My now ex-husband and I had so many bad patterns—not talking on a deep level being the major one—that we were only able to shift by becoming divorced. We actually separated while I was writing this book. So again, I give therapy credit for this shift. Through therapy, I not only separated from a husband who couldn’t talk about painful subjects with me, but I gained a best friend (the same man) who now can tell me all of the things he couldn’t say while we were married. A few months ago, I told him he never said he was sorry I was raped and that I needed to hear that from him. He started crying, told me how terribly sorry he was, and we hugged for a long time. I told him I needed to hear that not just for my own healing, but to be sure that he would be willing to “see” and acknowledge it if anything ever happened to our daughter or son. And for the first time, I actually believe he will.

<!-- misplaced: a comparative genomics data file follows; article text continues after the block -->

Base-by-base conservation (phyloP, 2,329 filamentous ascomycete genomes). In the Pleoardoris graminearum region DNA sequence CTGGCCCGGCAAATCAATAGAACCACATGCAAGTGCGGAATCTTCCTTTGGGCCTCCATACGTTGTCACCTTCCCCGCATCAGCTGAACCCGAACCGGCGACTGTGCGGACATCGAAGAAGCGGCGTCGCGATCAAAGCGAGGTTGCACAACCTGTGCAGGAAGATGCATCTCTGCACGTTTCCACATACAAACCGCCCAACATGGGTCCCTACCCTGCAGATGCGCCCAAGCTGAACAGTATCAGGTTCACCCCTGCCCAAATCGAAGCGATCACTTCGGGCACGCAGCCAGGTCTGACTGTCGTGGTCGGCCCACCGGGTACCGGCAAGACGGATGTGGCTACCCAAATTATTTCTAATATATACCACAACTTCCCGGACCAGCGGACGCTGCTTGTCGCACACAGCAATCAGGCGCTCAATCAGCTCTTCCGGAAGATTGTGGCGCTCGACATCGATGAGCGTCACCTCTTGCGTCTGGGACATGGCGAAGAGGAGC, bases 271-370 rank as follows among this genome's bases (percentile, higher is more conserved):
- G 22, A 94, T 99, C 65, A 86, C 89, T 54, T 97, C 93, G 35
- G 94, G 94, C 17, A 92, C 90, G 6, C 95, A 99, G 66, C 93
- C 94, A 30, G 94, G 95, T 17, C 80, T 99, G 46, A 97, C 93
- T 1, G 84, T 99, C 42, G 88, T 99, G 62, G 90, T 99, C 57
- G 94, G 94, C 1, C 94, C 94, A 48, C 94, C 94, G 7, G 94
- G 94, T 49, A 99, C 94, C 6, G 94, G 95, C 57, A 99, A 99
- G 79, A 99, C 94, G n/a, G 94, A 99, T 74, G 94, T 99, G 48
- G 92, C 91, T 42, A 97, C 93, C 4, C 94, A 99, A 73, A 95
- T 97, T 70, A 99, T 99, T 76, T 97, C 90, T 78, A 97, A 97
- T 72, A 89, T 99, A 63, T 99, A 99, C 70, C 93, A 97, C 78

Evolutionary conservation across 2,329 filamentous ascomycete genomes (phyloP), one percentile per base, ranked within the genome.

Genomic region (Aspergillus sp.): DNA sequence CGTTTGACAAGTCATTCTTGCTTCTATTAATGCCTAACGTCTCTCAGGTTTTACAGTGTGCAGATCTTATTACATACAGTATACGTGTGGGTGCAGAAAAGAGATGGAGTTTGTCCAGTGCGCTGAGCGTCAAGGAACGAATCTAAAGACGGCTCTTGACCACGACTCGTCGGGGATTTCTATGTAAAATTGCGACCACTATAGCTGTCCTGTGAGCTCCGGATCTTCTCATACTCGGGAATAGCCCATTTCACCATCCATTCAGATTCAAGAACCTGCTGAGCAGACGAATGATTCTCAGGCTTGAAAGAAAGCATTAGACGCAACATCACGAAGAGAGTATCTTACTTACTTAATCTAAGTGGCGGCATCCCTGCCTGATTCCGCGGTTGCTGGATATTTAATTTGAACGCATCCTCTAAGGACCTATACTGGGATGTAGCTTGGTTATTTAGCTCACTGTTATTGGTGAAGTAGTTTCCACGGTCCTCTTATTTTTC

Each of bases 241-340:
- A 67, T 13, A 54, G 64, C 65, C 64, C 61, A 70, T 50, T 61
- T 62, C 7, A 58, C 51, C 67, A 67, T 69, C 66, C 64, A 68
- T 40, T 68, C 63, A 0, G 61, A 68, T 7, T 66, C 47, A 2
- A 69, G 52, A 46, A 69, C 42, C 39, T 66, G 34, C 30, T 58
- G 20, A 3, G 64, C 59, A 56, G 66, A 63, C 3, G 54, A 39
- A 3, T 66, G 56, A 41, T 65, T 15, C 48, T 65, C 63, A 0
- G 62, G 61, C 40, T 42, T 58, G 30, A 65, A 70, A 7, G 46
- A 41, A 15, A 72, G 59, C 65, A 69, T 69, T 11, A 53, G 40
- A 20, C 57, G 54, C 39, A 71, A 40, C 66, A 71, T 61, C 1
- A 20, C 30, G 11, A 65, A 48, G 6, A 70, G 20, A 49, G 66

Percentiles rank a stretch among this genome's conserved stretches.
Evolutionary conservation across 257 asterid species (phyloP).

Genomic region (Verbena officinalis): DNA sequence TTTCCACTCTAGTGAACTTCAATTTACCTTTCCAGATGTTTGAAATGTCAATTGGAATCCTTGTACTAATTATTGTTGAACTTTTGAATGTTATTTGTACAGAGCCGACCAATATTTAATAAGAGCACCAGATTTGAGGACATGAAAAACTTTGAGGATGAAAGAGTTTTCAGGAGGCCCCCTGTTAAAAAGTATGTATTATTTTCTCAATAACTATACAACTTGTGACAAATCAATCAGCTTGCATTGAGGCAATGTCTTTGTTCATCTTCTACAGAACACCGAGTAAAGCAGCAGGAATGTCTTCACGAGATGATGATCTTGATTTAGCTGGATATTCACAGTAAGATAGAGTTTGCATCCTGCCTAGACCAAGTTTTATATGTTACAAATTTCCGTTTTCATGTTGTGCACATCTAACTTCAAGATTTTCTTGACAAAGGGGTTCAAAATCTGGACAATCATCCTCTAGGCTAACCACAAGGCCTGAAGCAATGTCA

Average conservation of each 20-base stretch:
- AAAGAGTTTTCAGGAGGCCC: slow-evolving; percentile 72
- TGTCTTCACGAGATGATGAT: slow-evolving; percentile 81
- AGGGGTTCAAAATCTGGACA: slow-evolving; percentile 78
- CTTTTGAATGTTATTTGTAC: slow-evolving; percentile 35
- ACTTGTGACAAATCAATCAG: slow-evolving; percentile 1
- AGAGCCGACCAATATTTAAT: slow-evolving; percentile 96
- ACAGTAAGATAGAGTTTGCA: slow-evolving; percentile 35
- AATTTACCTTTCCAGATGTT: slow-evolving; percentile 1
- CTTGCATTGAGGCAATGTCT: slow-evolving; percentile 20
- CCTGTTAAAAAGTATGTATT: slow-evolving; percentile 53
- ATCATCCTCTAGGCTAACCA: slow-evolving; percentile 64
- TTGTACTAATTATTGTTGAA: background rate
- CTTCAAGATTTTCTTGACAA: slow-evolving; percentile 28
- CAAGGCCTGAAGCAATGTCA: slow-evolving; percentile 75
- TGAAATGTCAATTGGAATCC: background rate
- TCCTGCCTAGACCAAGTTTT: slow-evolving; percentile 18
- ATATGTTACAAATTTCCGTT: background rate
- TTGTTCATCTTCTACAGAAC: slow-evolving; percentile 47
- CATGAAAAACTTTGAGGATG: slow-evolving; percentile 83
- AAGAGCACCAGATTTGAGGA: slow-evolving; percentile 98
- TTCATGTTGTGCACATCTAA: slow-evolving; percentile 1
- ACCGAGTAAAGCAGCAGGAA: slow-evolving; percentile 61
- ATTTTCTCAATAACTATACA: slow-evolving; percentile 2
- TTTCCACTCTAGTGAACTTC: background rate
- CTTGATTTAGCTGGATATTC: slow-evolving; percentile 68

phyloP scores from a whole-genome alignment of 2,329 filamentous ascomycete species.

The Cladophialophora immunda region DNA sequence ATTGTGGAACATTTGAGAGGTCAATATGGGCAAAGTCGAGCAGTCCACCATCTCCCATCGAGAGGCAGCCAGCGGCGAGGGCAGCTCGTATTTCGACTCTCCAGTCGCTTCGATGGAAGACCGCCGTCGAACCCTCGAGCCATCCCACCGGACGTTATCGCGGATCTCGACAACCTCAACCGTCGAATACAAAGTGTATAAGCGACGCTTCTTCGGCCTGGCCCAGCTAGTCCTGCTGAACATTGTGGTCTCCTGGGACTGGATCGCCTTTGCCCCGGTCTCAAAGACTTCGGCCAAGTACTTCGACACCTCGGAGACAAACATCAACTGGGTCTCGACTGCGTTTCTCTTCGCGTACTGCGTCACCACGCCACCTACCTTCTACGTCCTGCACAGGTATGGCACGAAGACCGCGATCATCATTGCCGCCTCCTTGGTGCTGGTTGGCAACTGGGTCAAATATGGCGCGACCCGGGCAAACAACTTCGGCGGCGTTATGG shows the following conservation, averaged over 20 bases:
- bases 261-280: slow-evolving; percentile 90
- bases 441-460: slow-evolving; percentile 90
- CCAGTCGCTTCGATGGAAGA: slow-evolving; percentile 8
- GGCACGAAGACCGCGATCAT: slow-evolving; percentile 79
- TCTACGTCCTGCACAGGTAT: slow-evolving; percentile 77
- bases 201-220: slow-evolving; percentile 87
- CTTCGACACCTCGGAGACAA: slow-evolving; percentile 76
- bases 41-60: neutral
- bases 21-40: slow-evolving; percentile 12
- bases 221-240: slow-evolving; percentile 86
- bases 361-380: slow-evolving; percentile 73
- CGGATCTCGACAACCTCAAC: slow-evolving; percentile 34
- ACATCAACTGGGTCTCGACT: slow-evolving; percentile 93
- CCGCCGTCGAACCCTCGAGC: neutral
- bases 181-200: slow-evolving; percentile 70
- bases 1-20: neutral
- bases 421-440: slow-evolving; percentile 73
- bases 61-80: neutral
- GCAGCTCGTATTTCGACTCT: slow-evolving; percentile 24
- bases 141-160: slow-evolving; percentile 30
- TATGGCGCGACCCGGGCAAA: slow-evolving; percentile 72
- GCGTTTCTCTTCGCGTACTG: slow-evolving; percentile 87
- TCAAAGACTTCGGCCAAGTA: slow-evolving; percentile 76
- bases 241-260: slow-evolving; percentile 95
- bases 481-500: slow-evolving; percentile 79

A lot of the book focuses on alternative medicine. Why were options like seeing an acupuncturist or using a midwife and doula the best choices for you?

As I explained in the book, I did not have a great track record with traditional doctors. I was also trying to be in control of my life and my choices for the first time, and alternative practitioners are much more likely to include you, your brain, your body, and your opinions into their care, rather than dictate what they think.

It took you a while to warm up to the idea of a home birth, even with information from your midwife. Do you think more women would give birth at home if they understood it as a safe, relatively uncomplicated option?

Absolutely! Unfortunately, doctors tell them the opposite. That it is risky and dangerous, where many studies show that giving birth in a hospital leaves women not only at a much higher risk of having an unnecessary c-section, but also exposed to germs that could lead to infections. Unfortunately, many of the midwives I know can’t afford to practice in the United Sates. They either move to Canada or give up their practice altogether, so who is left to inform women about their choices? You are!

At the conclusion of the book, your son Conor was four months old, and you and your husband were still figuring out the future. What are you working on now, and what happens next?